Title:
IV CUFF
Kind Code:
A1


Abstract:
A cuff for use with an intravenous line, tubing and associated dressing for patients undergoing treatment conceals an intravenous line and associated dressing when fitted on a limb and includes a pocket. The pocket may be formed in the cover or is attached to the cover. In one example, such a pocket may house or support containers such as medication containers which may deliver drug therapy such as antibiotics. In one example, the medication containers may be then attached to the IV lines.



Inventors:
Rydell, Candace (Tampa, FL, US)
Application Number:
11/467321
Publication Date:
04/12/2007
Filing Date:
08/25/2006
Primary Class:
Other Classes:
604/179
International Classes:
A61M5/32
View Patent Images:
Related US Applications:



Primary Examiner:
PATEL, SHEFALI DILIP
Attorney, Agent or Firm:
Paradies Law P.A. (PO BOX 1235, Seffner, FL, 33583-1235, US)
Claims:
What is claimed is:

1. A device for use with an intravenous line, tubing, and associated dressing for patients undergoing treatments comprising: a tubular cover being made of a material capable of concealing the presence of the intravenous line and associated dressing when fitted on a limb; and a pocket wherein the pocket is formed in the cover or attached to the cover.

2. The device of claim 1, wherein the cover forms a closed tube without a fastener and is tapered from a first end to a second end.

3. The device of claim 1, wherein the material of the cover is stretchable, such that the cover is capable of being slipped onto a limb and remains fitted in place on the limb by the elasticity of the stretchable material.

4. The device of claim 1, wherein the cover is shaped to conform to the anatomy of a patient's limb, such that tension of the material does not substantially affect circulation in the limb and the cover is capable of being left in place during treatments.

5. The device of claim 1, wherein the pocket is attached to the cover.

6. The device of claim 5, wherein the pocket is removably attached on an outer surface.

7. The device of claim 6, wherein the pocket is of a disposable, sterile material capable of being used to protect the intravenous line.

8. The device of claim 6, wherein the pocket is of a material and design matching the material of the cover.

9. The device of claim 1, wherein the pocket is formed in the cover.

10. The device of claim 9, wherein the pocket is concealed by the cover.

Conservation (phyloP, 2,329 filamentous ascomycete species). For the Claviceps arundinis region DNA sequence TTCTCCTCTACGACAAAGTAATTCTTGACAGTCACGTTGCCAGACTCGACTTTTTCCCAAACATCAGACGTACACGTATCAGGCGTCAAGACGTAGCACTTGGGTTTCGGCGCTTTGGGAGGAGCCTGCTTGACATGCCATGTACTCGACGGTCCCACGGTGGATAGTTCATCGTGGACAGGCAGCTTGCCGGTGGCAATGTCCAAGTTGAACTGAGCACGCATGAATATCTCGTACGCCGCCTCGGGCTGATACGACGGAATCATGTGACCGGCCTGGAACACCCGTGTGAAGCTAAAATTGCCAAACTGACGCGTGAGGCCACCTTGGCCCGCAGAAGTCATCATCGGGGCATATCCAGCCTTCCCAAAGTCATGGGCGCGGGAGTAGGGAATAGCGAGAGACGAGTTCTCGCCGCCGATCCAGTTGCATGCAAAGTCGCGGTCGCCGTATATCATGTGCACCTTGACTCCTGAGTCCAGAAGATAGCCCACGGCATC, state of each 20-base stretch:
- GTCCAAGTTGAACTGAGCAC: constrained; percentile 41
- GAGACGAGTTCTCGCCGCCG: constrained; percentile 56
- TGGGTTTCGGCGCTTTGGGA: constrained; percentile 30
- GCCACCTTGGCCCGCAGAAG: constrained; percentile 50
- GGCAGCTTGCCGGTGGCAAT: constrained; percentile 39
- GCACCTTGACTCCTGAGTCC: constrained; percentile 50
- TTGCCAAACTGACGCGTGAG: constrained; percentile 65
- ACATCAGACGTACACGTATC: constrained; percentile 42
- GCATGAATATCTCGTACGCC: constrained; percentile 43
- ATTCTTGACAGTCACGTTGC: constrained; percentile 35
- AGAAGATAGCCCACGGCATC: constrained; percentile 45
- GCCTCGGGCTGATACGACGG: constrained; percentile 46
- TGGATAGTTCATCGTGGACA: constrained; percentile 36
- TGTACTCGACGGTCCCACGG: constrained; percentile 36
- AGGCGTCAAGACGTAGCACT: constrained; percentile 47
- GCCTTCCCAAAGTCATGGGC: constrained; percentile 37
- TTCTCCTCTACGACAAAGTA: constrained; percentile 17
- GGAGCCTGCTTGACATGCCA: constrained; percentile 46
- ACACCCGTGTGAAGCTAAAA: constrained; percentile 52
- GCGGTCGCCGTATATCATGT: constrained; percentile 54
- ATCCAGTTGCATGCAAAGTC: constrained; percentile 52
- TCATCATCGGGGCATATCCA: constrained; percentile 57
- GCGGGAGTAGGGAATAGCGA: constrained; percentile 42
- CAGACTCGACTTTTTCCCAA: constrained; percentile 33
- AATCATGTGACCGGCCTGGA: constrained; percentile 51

11. The device of claim 1, wherein the tubular cover is of a stretchable material and is fitted on the patient by placing the device around a portion of the patient's anatomy and closing a fastener, binding one edge of the cover to another edge of the cover.

12. The device of claim 11, wherein the fastener is a hook and loop fastener and the stretchable material provides unrestricted movement of the patient.

13. The device of claim 1, further comprising a second pocket.

14. The device of claim 1, wherein the cover is seamless.

15. The device of claim 1, further comprising a strap attached to the cover.

16. The device of claim 15, wherein the strap is disposed in a pocket.

17. The device of claim 9, wherein the pocket is formed by an inner sleeve attached to an inner surface of the cover.

18. The device of claim 17, wherein a portion of the inner sleeve extends from the cover.

19. The device of claim 17, wherein the inner sleeve is attached to the inner surface of the cover along a longitudinal seam; the longitudinal seam attaching two edges of the cover, forming a tubular shape; and a slot is defined by an opening in a portion of an edge of the inner sleeve.

20. The device of claim 19, wherein a portion of the inner sleeve extends from the cover, and an end of the inner sleeve opposite of the portion is attached to the cover, closing the pocket.

21. The device of claim 20, wherein a position and length of the slot is selected such that both the length of the slot and a distance from one end of the slot and an open end of the pocket are less than a length of a standard peripherally inserted catheter line used for therapy for the patients undergoing treatments.

22. The device of claim 21, wherein the cover has antimicrobial properties.

Description:

FIELD OF THE INVENTION

The field relates to covers for use in catheters and other types of tubing, including tubing lines, used in intravenous therapy and includes other therapies in which fluids are needed for any period of time, including extended period of time.

BACKGROUND

Intravenous therapy involves administration of liquid substances into the vein of a patient. There are many forms of IV (intravenous) therapy. For long term usage in patients, a peripherally inserted central catheter line (PICC lines) may be one modality of IV therapy. A PICC line is inserted into a peripheral vein, often in the arm, and then is drawn upward until the catheter is in the superior vena cava of the heart.

However, the IV lines may need support and its attachments which may include medication bags often dangle from such lines. Matyas, U.S. Pat. No. 5,885,254 and Warner, U.S. Pat. No. 6,276,364 describe protective covers or sleeves for arms containing an IV site which includes PICC lines. They are often made of waterproof, polymeric materials but may not be aesthetically pleasing for patients such as young children.

There have been other ways for protective covers for use in patients, including young children, who undergo long term therapy, which may involve PICC lines. Harris, U.S. Pat. No. 6,540,724, describes a self-supporting fabric catheter cover for covering the external tubes of an intravenous therapy device. Such a cover would include releasable securing means such as hook and loop fasteners. Villiapiano, U.S. Pat. No. 6,032,289, as well, describes fabric covers that include sleeves worn over the arm but again includes fastening means such as hook and loop fasteners. However, such covers may be problematic in that they are typically fastened. If a cover causes restricted movement, such a cover may be akin to a brace in which movement is limited.